Dandelion Schools - Schools



Dandelion Schools

Close up of children's feet outdoors in wellington boots

School children across Scotland led a major community growing programme – a huge nationwide experiment into how trad growing methods could combine with 21st-century techniques to shape the food production of the future.

Growing Cubes

We gifted more than 100 Dandelion Grow Cubes to schools across Scotland. Each of these small see-through boxes is a miniature indoor farm, equipped with soil, seedlings and LEDs. And we invited students of all ages to take control of their Cubes – varying the light, moisture, humidity and nutrients to see what makes their plants grow and log the results in our Digital App.

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Growing Outdoors

We took tonnes of special growing medium to Scottish schools, and asked students to take it home and grow potatoes in it. They grew in pots and pans, window boxes and wheelbarrows – nothing was a no-grow area.

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Close up of a hand planting seeds from a packet into garden pots


Schoolchildren were also in charge of this summer’s Big Tattie Experiment, our countrywide spud-growing spectacular.

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Close up of hand holding a heart shaped tattie / potato

Music and Creativity

Dandelion wasn’t just about getting your hands dirty. We also encouraging you and your pupils to get creative, become citizen fieldworkers, discover Scotland's local food stories, learn new songs and take part in The School is The Menu!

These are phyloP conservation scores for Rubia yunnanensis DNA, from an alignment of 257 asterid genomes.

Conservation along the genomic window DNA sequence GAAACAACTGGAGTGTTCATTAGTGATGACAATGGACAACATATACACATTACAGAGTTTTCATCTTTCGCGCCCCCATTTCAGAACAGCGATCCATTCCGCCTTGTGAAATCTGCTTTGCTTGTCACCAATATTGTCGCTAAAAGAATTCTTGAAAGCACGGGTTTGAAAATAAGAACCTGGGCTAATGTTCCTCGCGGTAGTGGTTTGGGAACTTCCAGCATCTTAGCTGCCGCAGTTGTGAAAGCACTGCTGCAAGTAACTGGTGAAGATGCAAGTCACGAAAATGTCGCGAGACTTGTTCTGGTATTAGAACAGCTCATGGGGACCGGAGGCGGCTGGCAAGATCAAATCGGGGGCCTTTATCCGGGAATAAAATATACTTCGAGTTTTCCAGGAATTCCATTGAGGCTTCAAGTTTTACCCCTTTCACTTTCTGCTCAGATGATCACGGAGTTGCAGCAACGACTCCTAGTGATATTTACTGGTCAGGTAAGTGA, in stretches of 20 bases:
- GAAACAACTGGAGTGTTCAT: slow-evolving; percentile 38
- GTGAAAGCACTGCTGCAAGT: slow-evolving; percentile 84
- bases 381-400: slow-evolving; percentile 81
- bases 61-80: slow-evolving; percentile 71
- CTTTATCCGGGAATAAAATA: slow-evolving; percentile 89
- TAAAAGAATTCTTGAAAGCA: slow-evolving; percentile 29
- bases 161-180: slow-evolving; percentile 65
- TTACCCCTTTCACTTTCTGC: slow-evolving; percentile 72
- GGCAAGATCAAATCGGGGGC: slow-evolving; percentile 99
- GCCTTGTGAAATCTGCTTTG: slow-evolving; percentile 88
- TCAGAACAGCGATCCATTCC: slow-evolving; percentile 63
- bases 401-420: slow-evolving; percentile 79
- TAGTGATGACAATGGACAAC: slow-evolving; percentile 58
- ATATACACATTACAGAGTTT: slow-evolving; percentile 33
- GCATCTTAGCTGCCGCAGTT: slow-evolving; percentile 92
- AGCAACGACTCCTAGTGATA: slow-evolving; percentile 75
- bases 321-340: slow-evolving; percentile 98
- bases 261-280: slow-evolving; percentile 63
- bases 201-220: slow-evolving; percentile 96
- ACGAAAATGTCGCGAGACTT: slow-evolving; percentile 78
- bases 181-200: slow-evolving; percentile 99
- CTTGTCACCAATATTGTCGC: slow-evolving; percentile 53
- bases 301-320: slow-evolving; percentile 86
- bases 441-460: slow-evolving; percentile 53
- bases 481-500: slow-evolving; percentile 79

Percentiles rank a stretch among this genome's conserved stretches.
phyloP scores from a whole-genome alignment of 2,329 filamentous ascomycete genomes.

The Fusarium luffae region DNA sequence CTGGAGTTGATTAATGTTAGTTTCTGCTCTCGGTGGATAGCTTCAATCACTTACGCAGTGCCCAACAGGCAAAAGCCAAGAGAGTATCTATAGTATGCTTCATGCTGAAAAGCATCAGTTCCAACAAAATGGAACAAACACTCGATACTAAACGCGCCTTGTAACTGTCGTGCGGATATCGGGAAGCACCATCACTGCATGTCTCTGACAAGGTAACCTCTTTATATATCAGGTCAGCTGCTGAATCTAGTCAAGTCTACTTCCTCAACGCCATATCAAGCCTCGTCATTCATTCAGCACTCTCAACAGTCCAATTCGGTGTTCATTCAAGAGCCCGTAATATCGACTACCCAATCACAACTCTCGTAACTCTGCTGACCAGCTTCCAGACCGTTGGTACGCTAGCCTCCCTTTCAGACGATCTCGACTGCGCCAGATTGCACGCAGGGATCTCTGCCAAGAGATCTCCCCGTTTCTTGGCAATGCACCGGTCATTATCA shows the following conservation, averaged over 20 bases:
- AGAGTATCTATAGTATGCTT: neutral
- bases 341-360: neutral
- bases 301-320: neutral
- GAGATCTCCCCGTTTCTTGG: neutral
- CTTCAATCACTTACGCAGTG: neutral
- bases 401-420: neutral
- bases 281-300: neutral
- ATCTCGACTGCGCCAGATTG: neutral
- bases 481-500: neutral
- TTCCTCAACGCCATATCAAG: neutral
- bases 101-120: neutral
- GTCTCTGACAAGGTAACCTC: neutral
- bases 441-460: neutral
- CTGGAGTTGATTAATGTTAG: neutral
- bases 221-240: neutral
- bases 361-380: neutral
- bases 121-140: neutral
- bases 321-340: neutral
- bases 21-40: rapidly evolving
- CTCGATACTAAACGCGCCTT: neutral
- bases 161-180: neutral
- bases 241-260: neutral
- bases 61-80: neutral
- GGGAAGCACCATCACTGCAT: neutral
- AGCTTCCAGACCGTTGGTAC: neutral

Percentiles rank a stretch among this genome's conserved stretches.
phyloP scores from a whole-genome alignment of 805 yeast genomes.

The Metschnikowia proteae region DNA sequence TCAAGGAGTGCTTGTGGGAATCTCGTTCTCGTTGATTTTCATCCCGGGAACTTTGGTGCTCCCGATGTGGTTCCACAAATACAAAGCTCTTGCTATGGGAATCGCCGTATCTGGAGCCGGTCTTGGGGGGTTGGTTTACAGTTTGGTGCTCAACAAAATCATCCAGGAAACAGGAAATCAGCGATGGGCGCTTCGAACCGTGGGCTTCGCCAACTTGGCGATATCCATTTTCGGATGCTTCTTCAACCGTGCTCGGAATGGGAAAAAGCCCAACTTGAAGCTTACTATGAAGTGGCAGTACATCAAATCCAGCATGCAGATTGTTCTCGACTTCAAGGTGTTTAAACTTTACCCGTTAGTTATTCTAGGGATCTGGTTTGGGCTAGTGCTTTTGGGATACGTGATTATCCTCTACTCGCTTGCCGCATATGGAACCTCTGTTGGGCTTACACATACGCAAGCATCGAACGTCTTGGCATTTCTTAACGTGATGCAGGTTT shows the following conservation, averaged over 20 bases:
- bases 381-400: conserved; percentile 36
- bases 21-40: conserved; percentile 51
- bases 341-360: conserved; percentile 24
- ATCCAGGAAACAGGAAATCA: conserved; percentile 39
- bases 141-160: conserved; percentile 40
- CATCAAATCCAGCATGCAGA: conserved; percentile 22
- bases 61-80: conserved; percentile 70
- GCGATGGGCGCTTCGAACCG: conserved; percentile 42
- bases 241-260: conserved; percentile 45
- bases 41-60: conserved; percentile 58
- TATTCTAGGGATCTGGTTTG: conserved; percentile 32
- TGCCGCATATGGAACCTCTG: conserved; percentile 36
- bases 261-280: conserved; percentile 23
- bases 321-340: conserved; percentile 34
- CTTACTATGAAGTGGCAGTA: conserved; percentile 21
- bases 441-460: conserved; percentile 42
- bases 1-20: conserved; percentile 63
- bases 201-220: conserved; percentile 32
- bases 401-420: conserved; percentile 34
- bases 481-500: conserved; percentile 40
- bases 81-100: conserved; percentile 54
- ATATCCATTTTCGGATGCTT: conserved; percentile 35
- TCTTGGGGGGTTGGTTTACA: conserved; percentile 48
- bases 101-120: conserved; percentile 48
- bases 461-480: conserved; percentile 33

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A child smiling in a school setting while wearing large headphone and holding a pencil

Harvest Home

In autumn 2022, pupils came together to share what they’d grown at hundreds of Harvest celebrations in playgrounds across Scotland...

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Two children smiling holding vegetables in front of a growing cube containing plants in an urban landscape with brick graffiti walls in the background

The Dandelion Schools Growing Initiative is delivered in partnership with Keep Scotland Beautiful, a charity providing education initiatives for children, young people and educators that focus on environmental issues. We are grateful to the following people for contributing to, and supporting with, the many elements of this expansive project:

Professor Fiona Burnett, Dr Hannah Rudman and Ruth Vichos from SRUC
Dr Brian Davison and Team, School of Computing, Edinburgh Napier University
Benita Rajania, Anna Lambert and Angel Adjei, Liberty Produce
Kate McLaughlin, WCF Horticulture
Audrey Leonard and Emily Woolnough, Culture Creative
Simon Preston, Food Innovator
Steve Byrne, Dr Mairi McFadyen and Dr Gary West, Dandelion Creative Ethnology Team
Fiona Dalgetty, Fèis Rois
Elaine Lindsay, Wheat Weaver and Craftsperson
Mark Irwin, Education Officer (STEM), Education Scotland
Students from SRUC, Edinburgh Napier University and St Andrew’s University